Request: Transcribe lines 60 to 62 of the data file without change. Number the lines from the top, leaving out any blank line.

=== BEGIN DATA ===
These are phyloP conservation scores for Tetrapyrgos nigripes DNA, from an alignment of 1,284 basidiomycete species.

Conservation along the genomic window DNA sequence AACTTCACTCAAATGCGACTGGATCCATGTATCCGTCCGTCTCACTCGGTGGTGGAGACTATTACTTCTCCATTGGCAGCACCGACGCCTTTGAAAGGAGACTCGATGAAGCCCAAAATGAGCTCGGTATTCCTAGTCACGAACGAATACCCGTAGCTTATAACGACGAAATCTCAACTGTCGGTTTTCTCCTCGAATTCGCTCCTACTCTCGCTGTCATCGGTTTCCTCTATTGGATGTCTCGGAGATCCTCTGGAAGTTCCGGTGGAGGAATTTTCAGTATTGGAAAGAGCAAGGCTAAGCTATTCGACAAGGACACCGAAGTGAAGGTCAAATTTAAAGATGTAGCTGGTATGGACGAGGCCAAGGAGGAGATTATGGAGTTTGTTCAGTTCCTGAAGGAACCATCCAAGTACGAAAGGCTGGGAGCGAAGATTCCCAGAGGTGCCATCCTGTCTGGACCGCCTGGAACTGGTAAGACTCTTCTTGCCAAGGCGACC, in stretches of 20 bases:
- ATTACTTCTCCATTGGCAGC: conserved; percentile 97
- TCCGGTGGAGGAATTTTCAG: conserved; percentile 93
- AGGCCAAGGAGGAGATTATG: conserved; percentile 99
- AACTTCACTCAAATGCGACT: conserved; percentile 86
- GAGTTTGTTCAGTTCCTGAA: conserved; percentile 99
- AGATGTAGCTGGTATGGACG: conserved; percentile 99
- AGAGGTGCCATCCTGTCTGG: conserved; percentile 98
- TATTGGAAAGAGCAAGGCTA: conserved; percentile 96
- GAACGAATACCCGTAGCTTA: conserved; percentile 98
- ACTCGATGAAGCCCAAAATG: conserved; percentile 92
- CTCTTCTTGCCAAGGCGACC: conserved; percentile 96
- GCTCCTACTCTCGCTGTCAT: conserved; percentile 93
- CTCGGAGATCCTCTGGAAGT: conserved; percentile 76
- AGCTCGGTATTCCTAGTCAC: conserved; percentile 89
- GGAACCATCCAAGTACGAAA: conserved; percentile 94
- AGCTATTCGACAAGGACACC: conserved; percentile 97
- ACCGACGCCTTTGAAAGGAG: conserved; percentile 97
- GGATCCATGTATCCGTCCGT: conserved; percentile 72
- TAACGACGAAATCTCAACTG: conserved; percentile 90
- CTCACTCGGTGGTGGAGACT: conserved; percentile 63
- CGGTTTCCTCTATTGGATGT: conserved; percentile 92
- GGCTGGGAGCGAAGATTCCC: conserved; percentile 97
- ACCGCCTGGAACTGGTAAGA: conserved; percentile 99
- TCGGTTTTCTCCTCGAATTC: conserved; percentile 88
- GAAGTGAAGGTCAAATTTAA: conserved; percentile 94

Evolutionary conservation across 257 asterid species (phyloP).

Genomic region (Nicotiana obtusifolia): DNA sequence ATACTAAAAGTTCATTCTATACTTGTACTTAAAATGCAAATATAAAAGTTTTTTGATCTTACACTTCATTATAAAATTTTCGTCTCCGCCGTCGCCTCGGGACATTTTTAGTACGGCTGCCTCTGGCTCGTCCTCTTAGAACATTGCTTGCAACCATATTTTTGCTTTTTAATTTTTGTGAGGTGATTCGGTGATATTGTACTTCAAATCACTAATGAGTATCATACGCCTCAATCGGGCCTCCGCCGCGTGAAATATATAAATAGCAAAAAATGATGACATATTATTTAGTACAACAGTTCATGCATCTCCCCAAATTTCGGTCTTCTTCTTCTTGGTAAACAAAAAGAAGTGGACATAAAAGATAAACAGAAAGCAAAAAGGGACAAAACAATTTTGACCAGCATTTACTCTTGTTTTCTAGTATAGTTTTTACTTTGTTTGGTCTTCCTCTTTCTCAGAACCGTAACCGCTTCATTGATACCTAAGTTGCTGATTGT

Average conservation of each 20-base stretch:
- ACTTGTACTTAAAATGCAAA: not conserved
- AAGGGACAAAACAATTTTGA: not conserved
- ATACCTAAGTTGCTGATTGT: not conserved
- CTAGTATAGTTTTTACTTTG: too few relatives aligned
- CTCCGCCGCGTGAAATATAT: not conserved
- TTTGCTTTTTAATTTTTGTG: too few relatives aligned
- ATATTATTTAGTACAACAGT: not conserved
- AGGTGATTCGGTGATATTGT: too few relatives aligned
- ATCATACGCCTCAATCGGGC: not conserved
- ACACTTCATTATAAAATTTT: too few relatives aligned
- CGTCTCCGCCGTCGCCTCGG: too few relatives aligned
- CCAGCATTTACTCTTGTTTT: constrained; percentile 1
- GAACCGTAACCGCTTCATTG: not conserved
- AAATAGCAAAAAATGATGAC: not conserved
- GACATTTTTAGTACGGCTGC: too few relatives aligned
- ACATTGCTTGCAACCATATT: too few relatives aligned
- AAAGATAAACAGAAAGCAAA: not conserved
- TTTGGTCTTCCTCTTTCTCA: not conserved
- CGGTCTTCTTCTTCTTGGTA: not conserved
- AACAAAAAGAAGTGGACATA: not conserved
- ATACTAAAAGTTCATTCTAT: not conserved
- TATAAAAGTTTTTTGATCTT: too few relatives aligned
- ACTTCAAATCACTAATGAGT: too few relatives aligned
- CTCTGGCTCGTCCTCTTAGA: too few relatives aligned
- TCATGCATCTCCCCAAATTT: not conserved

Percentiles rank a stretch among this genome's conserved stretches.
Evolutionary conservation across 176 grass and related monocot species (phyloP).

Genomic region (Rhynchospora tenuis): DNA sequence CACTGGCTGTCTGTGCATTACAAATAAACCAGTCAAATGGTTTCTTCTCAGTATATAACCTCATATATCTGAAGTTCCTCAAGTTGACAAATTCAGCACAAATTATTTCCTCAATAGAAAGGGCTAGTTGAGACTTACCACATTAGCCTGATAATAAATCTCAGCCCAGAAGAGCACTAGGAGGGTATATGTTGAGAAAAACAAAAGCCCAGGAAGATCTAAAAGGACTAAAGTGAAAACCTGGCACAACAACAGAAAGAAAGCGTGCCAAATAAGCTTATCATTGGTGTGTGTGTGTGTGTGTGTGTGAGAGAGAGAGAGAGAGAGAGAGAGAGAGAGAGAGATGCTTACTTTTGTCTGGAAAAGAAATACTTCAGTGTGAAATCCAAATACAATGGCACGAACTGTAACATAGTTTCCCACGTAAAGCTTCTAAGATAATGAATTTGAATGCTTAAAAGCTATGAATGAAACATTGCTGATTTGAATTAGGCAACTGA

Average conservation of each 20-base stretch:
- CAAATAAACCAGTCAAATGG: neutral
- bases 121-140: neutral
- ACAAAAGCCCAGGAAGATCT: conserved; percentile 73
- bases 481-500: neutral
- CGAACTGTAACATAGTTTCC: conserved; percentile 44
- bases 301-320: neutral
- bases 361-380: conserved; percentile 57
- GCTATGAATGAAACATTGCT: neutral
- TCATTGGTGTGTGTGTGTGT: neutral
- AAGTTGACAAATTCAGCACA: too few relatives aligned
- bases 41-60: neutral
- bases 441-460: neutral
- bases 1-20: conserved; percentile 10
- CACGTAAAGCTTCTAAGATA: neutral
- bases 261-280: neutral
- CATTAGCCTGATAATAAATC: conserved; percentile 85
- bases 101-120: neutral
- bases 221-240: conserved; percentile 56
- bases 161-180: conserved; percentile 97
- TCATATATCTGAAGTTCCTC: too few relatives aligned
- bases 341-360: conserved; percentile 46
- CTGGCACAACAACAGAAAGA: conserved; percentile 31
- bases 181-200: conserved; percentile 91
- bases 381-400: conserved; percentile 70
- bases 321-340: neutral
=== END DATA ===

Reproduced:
- CAAATAAACCAGTCAAATGG: neutral
- bases 121-140: neutral
- ACAAAAGCCCAGGAAGATCT: conserved; percentile 73